What is relevant to judgment here is that, even if the history of this legislation as it went through Congress did not give one the libretto to the song, the context of the circumstances which brought forth this enactment — sensationally exploited disclosures regarding gambling in big cities and small, the relation of this gambling to corrupt politics, the impatient public response to these disclosures, the feeling of ineptitude or paralysis on the part of local law-enforcing agencies — emphatically supports what was revealed on the floor of Congress, namely, that what was formally a means of raising revenue for the Federal Government was essentially an effort to check if not to stamp out professional gambling.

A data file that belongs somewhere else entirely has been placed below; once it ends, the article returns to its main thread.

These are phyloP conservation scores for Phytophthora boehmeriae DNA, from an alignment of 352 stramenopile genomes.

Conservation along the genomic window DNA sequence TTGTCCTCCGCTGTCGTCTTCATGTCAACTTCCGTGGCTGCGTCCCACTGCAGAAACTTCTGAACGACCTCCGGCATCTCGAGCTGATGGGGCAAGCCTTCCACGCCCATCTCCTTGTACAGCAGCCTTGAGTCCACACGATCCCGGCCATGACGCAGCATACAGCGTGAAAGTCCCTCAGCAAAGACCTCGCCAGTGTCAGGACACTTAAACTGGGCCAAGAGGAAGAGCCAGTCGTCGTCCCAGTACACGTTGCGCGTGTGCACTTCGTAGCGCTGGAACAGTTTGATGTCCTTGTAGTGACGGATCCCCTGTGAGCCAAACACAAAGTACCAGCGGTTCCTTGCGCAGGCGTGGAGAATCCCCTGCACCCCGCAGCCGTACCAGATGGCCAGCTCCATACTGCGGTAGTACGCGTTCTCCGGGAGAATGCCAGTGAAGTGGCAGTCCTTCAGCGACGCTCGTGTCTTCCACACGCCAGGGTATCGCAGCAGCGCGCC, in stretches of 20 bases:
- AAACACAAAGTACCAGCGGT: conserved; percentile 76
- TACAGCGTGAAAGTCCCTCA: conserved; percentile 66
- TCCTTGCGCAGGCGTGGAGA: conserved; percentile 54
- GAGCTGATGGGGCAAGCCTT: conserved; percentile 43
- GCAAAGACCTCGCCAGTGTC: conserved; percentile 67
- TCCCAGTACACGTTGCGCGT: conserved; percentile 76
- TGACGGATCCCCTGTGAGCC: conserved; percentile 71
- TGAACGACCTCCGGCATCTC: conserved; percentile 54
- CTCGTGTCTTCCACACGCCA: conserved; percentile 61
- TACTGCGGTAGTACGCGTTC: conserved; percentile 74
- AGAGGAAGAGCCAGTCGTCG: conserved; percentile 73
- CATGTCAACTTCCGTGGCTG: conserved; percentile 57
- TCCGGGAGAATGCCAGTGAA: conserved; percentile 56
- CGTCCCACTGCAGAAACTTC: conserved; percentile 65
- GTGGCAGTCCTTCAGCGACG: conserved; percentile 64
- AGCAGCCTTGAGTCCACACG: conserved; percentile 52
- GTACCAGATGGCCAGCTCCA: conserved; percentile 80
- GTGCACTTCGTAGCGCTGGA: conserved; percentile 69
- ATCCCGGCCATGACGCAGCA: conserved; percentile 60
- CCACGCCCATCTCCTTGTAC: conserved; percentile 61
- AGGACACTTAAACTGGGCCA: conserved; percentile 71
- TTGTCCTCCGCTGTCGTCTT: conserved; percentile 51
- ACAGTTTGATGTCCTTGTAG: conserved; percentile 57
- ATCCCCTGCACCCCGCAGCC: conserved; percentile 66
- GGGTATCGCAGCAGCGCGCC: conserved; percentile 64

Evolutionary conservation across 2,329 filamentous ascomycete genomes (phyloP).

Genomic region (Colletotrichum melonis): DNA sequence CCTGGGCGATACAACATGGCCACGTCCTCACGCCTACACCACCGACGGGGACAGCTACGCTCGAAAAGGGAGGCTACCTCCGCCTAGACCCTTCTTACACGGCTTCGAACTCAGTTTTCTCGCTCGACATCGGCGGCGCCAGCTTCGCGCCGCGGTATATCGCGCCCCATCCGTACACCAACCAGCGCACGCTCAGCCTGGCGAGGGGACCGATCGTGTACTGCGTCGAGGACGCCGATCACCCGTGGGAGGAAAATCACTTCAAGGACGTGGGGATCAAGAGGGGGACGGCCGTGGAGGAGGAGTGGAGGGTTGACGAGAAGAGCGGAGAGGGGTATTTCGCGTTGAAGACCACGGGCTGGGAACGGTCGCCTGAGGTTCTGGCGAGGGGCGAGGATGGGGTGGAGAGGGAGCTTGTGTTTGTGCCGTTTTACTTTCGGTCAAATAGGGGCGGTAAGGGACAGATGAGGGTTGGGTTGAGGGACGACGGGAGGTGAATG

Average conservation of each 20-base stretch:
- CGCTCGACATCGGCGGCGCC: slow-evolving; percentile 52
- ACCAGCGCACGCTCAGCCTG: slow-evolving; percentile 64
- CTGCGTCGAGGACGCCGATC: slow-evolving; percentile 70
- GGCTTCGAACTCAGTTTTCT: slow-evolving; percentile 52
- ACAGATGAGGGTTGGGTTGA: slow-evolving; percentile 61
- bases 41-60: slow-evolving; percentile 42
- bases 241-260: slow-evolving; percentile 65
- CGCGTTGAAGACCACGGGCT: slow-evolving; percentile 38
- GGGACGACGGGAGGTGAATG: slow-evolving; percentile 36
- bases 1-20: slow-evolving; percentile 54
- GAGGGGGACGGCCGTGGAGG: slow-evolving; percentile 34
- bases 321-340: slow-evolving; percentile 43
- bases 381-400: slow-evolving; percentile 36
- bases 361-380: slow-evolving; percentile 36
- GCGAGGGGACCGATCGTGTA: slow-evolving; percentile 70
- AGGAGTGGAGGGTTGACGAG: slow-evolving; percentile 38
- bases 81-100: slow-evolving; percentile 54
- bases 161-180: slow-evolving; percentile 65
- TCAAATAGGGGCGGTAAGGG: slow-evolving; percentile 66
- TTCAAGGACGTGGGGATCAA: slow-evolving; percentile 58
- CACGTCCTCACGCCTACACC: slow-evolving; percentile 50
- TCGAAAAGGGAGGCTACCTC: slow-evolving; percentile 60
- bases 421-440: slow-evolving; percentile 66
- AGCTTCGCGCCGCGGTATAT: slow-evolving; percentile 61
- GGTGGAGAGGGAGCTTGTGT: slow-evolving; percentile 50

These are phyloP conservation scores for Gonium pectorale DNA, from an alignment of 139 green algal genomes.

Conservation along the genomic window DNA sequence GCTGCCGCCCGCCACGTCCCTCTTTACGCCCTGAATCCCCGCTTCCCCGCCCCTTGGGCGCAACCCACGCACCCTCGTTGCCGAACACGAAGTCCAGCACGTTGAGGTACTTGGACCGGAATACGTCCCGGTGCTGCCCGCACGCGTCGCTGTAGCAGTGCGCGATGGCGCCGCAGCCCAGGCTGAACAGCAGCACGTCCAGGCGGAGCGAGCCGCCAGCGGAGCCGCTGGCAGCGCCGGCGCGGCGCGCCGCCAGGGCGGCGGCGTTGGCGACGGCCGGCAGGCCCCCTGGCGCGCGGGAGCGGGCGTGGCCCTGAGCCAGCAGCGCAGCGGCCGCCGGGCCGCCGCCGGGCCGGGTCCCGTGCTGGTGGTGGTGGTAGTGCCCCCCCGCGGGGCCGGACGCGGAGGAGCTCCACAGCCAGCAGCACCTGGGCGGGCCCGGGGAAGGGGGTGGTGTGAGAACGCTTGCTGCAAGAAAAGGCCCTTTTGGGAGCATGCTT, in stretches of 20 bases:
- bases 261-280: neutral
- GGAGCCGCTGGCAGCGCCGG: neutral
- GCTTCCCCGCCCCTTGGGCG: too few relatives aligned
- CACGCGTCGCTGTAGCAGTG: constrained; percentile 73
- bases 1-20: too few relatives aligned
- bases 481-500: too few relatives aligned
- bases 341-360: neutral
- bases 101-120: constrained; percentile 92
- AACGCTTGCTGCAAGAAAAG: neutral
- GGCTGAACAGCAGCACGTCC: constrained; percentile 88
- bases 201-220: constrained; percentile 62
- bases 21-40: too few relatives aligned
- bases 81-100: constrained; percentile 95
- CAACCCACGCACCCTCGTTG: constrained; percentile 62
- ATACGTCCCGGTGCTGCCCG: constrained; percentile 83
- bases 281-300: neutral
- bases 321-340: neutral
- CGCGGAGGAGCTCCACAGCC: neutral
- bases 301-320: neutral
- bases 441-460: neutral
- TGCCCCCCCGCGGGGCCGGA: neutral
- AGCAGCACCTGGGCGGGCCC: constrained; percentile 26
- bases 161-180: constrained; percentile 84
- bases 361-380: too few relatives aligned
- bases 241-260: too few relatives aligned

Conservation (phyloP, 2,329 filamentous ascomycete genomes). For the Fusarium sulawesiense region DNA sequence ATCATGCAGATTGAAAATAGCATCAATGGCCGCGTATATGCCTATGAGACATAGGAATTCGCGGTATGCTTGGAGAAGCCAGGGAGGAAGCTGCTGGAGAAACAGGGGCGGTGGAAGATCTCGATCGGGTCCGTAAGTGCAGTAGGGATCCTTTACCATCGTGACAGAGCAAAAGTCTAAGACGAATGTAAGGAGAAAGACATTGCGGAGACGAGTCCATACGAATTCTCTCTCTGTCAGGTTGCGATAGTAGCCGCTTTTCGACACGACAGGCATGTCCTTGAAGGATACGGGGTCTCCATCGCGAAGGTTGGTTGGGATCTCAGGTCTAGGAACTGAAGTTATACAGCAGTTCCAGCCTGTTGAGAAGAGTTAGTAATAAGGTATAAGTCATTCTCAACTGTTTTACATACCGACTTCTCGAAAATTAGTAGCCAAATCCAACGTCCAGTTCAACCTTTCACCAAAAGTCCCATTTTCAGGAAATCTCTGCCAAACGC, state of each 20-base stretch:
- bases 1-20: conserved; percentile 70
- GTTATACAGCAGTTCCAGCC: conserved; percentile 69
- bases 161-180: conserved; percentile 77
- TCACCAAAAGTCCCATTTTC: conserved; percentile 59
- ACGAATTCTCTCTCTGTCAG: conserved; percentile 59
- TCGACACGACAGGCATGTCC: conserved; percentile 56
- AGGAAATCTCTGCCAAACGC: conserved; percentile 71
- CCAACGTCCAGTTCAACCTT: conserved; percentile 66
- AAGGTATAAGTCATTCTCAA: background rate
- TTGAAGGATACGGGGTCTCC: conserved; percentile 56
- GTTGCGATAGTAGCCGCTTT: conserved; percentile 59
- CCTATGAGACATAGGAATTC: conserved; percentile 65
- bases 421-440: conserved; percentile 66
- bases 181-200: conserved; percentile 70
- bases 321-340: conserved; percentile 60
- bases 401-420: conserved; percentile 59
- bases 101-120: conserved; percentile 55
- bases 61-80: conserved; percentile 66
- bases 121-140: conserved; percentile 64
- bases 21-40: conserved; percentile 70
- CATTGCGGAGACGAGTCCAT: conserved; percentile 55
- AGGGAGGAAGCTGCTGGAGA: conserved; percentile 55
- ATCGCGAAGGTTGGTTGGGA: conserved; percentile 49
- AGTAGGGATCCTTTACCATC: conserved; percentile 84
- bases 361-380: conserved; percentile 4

A nominal taxing measure must be found an inadmissible intrusion into a domain of legislation reserved for the States not merely when Congress requires that such a measure is to be enforced through a detailed scheme of administration beyond the obvious fiscal needs, as in the Child Labor Tax Case, supra. That is one ground for holding that Congress was constitutionally disrespectful of what is reserved to the States. Another basis for deeming such a formal revenue measure inadmissible is presented by this case. In addition to the fact that Congress was concerned with activity beyond the authority of the Federal Government, the enforcing provision of this enactment is designed for the systematic confession of crimes with a view to prosecution for such crimes under State law.